I am not about to challenge the use of the adjective to describe our health care costs, but I did not choose it. Rather, it comes from an article in The Washington Post: “21 graphs that show America’s health-care prices are ludicrous“.
The article cites 2012 statistics recently released by the International Federation of Health Plans that compares health care costs around the world. The 21 graphs look at the costs of certain procedures and drugs in different countries, including the US. Here are just a few samples, and, believe me, they are not just chosen to make a point. The point is pretty darn clear:
- Routine office visit – Canada $30; US $176
- Angioplasty – United Kingdom $14,366; US $61,649
- Hip replacement: Average of UK and Australia $19,850; US $87,987
- C-Section: France $6,441; US $26,305
- Cost per hospital day: Australia $1,472; US $12,537
- Colonoscopy: UK $893; US $2,627 [Editorial note: They should pay us to have this procedure!]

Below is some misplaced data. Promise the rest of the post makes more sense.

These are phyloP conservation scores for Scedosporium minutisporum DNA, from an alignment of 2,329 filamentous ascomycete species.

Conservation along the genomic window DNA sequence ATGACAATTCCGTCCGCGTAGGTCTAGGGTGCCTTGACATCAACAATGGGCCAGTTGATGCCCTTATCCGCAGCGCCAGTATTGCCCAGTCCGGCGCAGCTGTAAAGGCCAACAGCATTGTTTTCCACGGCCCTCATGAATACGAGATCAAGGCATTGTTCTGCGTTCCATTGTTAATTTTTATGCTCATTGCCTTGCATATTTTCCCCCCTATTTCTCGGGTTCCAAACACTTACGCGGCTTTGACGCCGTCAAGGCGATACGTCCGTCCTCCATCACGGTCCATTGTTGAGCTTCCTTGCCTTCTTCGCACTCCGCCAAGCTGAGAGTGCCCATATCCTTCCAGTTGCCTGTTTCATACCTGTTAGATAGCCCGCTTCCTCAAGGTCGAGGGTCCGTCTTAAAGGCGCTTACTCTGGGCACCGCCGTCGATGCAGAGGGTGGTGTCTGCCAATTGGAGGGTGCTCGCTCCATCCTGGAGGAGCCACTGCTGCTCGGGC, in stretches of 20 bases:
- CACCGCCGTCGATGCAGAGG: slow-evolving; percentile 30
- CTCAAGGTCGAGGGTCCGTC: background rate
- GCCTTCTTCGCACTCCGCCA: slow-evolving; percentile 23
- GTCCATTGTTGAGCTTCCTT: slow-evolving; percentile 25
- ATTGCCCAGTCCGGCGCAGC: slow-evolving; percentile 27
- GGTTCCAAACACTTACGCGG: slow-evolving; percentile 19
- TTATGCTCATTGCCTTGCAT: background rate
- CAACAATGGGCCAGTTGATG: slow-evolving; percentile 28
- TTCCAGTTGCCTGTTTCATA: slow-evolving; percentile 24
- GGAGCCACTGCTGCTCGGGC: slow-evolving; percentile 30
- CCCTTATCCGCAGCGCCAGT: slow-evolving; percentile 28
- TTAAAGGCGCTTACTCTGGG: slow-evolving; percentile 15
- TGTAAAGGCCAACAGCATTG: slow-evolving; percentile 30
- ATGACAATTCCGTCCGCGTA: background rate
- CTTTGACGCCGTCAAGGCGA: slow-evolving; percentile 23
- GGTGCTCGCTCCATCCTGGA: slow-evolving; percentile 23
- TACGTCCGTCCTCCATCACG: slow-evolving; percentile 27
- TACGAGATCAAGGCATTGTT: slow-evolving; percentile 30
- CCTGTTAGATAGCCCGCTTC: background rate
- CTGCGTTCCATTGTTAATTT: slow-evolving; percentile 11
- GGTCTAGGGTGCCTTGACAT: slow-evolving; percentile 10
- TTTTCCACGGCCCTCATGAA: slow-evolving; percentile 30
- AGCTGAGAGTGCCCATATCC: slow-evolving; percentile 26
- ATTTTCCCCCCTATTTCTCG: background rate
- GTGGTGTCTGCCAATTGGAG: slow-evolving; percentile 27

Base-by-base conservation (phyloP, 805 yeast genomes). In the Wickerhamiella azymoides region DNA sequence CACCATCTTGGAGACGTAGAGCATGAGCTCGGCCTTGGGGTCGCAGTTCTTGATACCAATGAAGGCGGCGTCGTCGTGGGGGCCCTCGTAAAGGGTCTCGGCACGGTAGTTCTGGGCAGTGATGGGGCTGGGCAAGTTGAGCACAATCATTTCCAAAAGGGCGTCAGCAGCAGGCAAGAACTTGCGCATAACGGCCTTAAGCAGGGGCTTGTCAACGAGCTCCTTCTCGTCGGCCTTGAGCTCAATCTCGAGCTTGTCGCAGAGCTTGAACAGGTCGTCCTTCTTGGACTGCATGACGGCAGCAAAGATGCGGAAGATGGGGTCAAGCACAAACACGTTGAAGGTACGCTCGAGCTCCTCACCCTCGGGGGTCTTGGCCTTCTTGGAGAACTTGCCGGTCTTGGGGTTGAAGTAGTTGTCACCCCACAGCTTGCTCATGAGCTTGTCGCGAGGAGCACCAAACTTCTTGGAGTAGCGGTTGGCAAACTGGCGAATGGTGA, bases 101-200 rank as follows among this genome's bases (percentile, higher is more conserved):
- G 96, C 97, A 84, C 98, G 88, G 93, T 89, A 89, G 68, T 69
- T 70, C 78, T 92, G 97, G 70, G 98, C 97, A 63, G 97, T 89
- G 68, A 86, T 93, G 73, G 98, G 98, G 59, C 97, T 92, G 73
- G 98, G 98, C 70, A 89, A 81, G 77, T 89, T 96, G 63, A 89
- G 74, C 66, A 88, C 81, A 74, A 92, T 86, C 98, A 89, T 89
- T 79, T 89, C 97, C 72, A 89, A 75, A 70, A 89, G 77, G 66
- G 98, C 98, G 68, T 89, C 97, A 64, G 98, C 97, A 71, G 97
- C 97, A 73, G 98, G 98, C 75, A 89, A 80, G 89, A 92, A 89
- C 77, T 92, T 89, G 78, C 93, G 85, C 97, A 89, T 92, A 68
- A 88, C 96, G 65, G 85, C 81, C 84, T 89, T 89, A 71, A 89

- Lipitor: Chile $60; US $145
There are more stats, so you may want to read the whole article. The bottom line – the very depressing bottom line – is that, from the viewpoint of the rest of the modern world, our costs are totally ridiculous.
We can talk about Medicare reform and the Affordable Care Act ’til the cows come home. Until we actually take a look at home as a place for delivery of health care, including non-clinical home care, and start developing new, innovative tools and broadening the definition of telehealth for providing better care in that environment – Home Care Metrics℠ as an example – we do not have much of a chance of truly lowering our health care costs.
Best wishes. Bert